Whatever one may think of Ryan Murphy as a creator, there’s no doubt that he’s proven himself quite capable of tapping into the most troubling and terrifying aspects of the collective psyche with his anthology series, American Horror Story. Time and again, the show has forced viewers to look at the dark side of American society, whether that be in the confines of the home or in the troubled spaces of society —the psychiatric hospital, the “freak show,” or the hotel.
However, not every season is equally scary, so it’s sometimes useful to see which ones managed to capture the horror of the title most successfully. And it’s worth noting that a season’s scariness doesn’t necessarily correlate to its quality.
Updated on November 4, 2021 by Kevin Pantoja: The momentum of American Horror Story continues on and loyal fans keep gearing up for more. Most recently, the series wrapped up its tenth season and it might have been the most unique so far since it split the episodes into two totally different stories, making it even more difficult to pick out the scariest AHS season. Some fans have even gone back and watched through the entire series again on Hulu and it has helped them answer the difficult question of which season is most terrifying.
10 Season 3 – Coven
Coven is hands down the least scary season. Sure, it has witches and demons and such — and of course, the usual bloodletting — but it’s not nearly as disturbing as the rest of the show, in part because it focuses so much on the maneuvering among the various witches for the power that they all want.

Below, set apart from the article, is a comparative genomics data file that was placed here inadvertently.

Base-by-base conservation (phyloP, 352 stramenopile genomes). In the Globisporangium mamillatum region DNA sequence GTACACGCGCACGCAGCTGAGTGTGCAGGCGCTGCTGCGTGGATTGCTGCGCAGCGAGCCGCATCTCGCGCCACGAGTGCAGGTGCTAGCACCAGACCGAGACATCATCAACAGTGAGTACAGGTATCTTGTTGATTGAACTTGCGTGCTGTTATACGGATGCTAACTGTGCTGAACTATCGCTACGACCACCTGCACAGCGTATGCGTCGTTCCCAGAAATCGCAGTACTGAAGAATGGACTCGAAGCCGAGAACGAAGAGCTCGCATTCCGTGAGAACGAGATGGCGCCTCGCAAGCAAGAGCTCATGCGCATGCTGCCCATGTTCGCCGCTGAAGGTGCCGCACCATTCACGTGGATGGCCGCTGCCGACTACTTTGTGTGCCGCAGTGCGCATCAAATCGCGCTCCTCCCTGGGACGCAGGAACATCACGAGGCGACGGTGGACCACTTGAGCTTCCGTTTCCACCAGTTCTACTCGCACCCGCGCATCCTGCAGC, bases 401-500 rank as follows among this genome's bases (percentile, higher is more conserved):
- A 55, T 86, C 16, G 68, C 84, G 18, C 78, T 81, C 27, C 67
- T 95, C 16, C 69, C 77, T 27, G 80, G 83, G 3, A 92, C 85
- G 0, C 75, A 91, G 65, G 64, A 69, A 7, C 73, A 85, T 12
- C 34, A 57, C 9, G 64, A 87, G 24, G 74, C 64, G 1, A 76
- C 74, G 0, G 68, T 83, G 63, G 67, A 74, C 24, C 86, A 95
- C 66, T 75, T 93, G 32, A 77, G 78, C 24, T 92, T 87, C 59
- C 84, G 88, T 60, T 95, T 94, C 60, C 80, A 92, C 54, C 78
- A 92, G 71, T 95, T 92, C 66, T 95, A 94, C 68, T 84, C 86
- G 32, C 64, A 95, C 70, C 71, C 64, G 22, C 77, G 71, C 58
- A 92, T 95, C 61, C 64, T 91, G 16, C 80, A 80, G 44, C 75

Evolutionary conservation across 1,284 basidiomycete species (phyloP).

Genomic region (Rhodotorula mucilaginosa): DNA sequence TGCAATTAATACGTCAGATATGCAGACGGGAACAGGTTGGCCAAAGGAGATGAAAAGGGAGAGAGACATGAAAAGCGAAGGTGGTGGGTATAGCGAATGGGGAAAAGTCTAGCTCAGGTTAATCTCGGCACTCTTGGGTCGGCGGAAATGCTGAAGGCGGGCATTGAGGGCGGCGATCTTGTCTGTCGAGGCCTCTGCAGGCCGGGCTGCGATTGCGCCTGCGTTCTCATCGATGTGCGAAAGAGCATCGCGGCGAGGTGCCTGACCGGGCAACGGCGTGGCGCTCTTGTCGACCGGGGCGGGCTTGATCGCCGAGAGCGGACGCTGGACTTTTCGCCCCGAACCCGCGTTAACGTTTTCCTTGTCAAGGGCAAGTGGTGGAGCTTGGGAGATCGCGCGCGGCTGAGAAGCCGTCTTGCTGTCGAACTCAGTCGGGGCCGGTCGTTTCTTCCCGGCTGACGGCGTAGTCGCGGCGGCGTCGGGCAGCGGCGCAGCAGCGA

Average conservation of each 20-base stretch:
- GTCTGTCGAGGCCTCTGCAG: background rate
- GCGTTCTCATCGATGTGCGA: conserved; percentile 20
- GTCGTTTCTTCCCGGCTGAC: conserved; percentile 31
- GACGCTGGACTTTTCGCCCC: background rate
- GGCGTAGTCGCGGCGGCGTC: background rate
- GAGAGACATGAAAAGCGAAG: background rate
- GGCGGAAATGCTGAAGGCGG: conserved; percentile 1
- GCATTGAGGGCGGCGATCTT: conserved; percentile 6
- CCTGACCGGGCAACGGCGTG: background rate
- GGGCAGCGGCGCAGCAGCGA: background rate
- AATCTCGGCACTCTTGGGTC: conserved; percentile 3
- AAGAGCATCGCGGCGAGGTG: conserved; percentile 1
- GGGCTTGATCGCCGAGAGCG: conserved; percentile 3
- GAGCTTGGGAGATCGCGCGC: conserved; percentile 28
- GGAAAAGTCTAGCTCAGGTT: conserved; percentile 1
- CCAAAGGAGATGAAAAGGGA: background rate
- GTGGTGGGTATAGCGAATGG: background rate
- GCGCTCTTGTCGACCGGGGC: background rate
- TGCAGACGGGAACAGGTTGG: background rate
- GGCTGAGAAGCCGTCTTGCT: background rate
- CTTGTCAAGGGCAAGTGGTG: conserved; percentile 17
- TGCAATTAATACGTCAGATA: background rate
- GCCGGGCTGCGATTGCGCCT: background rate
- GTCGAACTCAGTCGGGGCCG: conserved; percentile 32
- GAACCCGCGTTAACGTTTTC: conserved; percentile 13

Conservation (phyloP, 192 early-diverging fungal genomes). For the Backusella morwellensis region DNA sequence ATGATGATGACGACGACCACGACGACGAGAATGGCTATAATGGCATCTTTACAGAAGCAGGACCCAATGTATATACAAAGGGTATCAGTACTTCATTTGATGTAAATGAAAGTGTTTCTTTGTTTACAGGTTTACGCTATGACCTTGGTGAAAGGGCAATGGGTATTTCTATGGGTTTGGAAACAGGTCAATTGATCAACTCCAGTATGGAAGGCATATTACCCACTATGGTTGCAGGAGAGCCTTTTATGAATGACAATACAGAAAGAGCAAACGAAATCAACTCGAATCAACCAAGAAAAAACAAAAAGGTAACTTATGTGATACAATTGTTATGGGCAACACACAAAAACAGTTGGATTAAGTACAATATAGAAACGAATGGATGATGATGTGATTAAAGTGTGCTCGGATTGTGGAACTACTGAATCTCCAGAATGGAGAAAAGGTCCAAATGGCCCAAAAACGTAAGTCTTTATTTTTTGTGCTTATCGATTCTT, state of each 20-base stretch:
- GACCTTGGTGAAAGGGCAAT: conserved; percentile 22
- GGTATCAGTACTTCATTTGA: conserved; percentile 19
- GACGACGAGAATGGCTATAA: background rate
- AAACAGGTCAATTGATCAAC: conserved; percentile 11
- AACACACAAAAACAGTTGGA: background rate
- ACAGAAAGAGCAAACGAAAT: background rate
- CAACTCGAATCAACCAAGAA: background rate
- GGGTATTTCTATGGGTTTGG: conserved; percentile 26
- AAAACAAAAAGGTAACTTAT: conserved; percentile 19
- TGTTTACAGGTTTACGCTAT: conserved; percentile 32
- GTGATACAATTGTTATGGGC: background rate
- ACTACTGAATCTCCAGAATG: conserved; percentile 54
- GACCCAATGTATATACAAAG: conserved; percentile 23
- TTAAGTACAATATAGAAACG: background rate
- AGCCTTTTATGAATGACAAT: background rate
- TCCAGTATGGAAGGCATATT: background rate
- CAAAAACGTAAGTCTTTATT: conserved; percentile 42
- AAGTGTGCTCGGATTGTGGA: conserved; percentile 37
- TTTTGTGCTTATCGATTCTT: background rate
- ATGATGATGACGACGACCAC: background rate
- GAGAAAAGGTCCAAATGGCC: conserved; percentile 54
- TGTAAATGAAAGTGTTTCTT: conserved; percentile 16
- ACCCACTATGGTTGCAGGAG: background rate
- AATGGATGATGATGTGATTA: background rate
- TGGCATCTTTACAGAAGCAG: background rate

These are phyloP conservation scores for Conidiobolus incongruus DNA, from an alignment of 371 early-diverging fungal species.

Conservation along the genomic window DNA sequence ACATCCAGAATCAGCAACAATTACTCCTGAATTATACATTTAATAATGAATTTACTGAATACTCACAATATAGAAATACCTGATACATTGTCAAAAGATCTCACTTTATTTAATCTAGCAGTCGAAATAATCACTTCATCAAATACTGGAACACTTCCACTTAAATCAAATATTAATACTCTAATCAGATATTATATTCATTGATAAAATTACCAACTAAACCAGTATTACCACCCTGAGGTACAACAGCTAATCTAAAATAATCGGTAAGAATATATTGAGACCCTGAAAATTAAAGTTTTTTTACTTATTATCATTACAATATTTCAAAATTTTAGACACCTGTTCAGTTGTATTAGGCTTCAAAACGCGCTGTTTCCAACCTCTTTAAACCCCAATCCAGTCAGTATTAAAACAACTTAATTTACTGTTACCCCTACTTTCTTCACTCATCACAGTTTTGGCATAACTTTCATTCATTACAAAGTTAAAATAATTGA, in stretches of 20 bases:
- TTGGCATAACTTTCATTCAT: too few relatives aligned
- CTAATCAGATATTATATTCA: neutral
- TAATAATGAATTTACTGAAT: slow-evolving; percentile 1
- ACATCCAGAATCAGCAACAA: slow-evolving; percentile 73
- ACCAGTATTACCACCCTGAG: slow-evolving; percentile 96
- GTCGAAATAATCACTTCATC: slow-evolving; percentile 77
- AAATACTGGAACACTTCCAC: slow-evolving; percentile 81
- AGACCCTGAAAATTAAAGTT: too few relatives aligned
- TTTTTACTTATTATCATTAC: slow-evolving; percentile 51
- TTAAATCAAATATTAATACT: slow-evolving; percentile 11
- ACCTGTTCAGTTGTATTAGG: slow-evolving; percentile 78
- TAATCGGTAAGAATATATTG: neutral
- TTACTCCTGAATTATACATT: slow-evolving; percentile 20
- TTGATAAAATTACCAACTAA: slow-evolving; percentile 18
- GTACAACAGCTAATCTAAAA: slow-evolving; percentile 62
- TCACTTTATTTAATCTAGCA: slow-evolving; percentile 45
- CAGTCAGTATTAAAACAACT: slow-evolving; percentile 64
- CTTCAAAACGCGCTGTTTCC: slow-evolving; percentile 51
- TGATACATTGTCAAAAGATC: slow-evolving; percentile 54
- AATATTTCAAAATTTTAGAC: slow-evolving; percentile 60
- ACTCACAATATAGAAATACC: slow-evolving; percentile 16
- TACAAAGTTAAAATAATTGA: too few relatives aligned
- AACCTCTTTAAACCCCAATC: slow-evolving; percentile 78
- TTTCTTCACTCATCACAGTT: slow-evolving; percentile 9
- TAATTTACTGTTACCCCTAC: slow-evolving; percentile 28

It ends up being much more of a melodrama (and a very confusing AHS season) than a horror, though that certainly doesn’t mean that it isn’t enjoyable. There’s also the fact that it has some oddly comedic aspects in later episodes like the severed head of Delphine LaLaurie being forced to watch Roots.
9 Season 10 – Double Feature
Season 10 is such a difficult season to pinpoint because of its two wildly different stories. The first half was subtitled “Red Tide” and focused on a plot where creative minds became successful vampires and those without talent became gruesome vamps with no personality. The second half, “Death Valley,” surrounded an alien invasion of Earth.
“Red Tide” was decently scary with some unsettling scenes of vampires and young Alma Garnder being as ruthless as they come. “Death Valley” lacked a bit in scares outside of the invaders possessing a few characters. Most of the scenes in “Death Valley” were more odd than they were frightening.
8 Season 5 – Hotel
There’s a lot to love about this particular season of the show, starting with the introduction of Lady Gaga as the Countess. Once again, there are some genuinely disturbing moments, but in this case, the season really leans into the gothic nature of its story, with gorgeous cinematography, settings, and costumes.
Hotel is more about characters who struggle with the fact that they are losing their mental faculties. It also includes fictionalized versions of real-life serial killers, plus famed actor Rudolph Valentino, which is just one part of AHS: Hotel that doesn’t make sense. However, the end result is an entertaining season but not the scariest in the horror anthology.
7 Season 4 – Freak Show
Like so many other seasons, Freak Show explores an aspect of American society that was once prominent but has now (thankfully) fallen out of favor: the unfortunately titled “freak show.” However, the season goes out of its way to show that it’s not the “freaks” who are monstrous but, instead, the supposedly “normal” characters — most notably, Dandy Mott (Finn Wittrock).
It has to be said that there are some times when this season leans into the ridiculous just a bit too much, which means that there are large parts that just aren’t that frightening. It does, however, have some very great characters.
6 Season 9 – 1984